Keystroke Deanonymization

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Deanonymization using user keystrokes, keystroke deanonymization, keystroke fingerprinting and defenses.

Keystroke Dynamics[edit]

Keystroke biometric algorithms have advanced to the point where it is viable to fingerprint users based on soft biometric traits. This is a privacy risk because masking spatial information -- such as the IP address via Tor -- is insufficient to anonymize users. [1]

Users can be uniquely fingerprinted based on: [2]

  • Typing speed.
  • Exactly when each key is located and pressed (seek time), how long it is held down before release (hold time), and when the next key is pressed (flight time).
  • How long the breaks/pauses are in typing.
  • How many errors are made and the most common errors produced.
  • How errors are corrected during the drafting of material.
  • The type of local keyboard that is being used.
  • Whether they are likely right or left-handed.
  • Rapidity of letter sequencing indicating the user's likely native language.
  • Keyboard Layout as the placement of the keys on the keyboard leads to different key seek times and typing mistakes.

A unique neural algorithm generates a primary pattern for future comparison. It is thought that most individuals produce keystrokes that are as unique as handwriting or signatures. This technique is imperfect; typing styles can vary during the day and between different days depending on the user's emotional state and energy level. [2]

Unless protective steps are taken to obfuscate the time intervals between key press and release events, it is likely most users can be deanonymized based on their keystroke manner and rhythm biometrics. Adversaries are likely to have samples of clearnet keystroke fingerprinting which they can compare with "anonymous" Tor samples.

Typing on the most popular keyboard layout which is probably en-US might help mitigation however a more effective way is the following. At a minimum users should not type into browsers with Javascript enabled, since this opens up this deanonymization vector. Text should be written in an offline text editor and then copied and pasted into the web interface when it is complete.

In addition, users must also disguise their linguistic style to combat stylometric analysis and be aware of mouse tracking techniques available to adversaries.



Kloak is an input device anonymization tool. It includes mitigations for keystroke fingerprinting as well as for masking unique user mouse movement behavior.[3][4][5]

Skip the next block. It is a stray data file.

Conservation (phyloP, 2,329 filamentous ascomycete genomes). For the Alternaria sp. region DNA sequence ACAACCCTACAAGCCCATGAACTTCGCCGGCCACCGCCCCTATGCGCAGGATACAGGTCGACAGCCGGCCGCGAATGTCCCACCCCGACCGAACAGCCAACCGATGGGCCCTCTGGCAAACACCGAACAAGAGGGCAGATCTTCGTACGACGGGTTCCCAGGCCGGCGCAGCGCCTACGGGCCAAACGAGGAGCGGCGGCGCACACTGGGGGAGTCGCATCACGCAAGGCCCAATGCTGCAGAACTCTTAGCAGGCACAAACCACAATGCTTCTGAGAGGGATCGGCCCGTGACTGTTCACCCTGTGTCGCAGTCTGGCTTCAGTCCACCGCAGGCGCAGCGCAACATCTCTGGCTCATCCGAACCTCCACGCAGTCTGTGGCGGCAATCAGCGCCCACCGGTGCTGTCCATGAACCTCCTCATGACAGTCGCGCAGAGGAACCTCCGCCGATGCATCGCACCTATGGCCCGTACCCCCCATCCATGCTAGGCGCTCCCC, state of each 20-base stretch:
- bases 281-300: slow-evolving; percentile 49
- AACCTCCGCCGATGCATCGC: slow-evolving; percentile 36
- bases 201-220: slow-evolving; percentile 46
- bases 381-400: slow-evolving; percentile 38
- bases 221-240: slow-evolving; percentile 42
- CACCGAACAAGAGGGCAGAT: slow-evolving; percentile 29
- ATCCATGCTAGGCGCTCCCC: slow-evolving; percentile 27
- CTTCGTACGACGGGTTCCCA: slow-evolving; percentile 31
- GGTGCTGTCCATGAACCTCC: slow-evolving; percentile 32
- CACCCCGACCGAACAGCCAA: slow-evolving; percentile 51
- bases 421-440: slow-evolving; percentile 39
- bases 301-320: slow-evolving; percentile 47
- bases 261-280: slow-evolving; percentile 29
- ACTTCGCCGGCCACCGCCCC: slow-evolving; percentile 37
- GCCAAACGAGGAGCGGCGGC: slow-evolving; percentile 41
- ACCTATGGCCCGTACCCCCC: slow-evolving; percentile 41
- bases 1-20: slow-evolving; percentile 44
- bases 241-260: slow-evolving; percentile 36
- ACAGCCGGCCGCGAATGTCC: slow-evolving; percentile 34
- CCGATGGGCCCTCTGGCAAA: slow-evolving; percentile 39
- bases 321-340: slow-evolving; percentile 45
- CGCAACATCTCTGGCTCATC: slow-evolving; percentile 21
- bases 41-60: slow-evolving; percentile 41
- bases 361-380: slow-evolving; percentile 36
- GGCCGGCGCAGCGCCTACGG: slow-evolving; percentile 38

Kloak is installed in Non-Qubes-Whonix Whonix-Workstation by default.

We recommend installing kloak on the host too so it remains effective in event of a Whonix-Workstation VM compromise. If you need to access accounts (for example banking) that enforce keystroke biometrics, then it may be a good idea to just limit installation to Whonix VMs.

Kloak has the added benefit of foiling attacks that identify search queries in encrypted network traffic using information leaked through autocomplete suggestions of search engines. [7] [8]

Kloak Debug Mode[edit]


  • Only in enable in case of issues when needing a log file to share.
  • Warning: Privacy implications of log sharing are unknown!

1. Open file /lib/systemd/system/kloak.service in an editor with root rights.


This box uses sudoedit for better security.


NOTE: When using Qubes-Whonix, this needs to be done inside the Template.

Others and Alternatives

  • This is just an example. Other tools could achieve the same goal.
  • If this example does not work for you or if you are not using Whonix, please refer to this link.

sudoedit /lib/systemd/system/kloak.service

2. Search for:


3. Replace with:

(Simply append a -v.)

ExecStart=/usr/sbin/kloak -v

4. Save.

5. Reload systemd manager configuration.

sudo systemctl daemon-reload

6. Restart kloak.

sudo systemctl restart kloak

7. Done.

Kloak debug mode has been enabled.

8. Do some activity.

Try something that might be broken such as touchpad keys.

9. Access kloak log.

sudo journalctl -u kloak | cat

Defense Testing[edit]

You can test that kloak actually works by trying a keystroke test website:

Update: keytrac, the keystroke biometrics demo this wiki chapter was originally written for is down. Other tests are yet to be researched, tested and documented. This is still undocumented.

Other potential tests:

You can test that kloak actually works by trying an keytrac online keystroke biometrics demo. Update: This proprietary cloud hosted demo is down.

For example, try these three different scenarios:

  • Train normal, test normal
  • Train normal, test kloak
  • Train kloak, test kloak

Train normal means to train with normal typing behavior (without kloak running). At the enrollment page on the KeyTrac demo, enter a username and password without kloak running, and then on the authenticate page, try authenticating.

Expected results and interpretation:

Train normal, test normal

trial 1: 94% accuracy identified

trial 2: 92% accuracy

trial 3: 94% ..

Train normal, test kloak

trial 1: 18%

trial 2: 15%

trial 3: 19%

Train kloak, test kloak

trial 1: 40%

trial 2: 42%

trial 3 36%

Without kloak users can be identified with very high certainty. The second set of tests show that kloak definitely obfuscates typing behavior, making it difficult to authenticate or identify a particular user. Third set: users running kloak may look "similar" to other users running kloak. That is, it might be possible to identify kloak users from non-kloak users. If this is the case, the anonymity set will increase as more users start running kloak.


See Also[edit]


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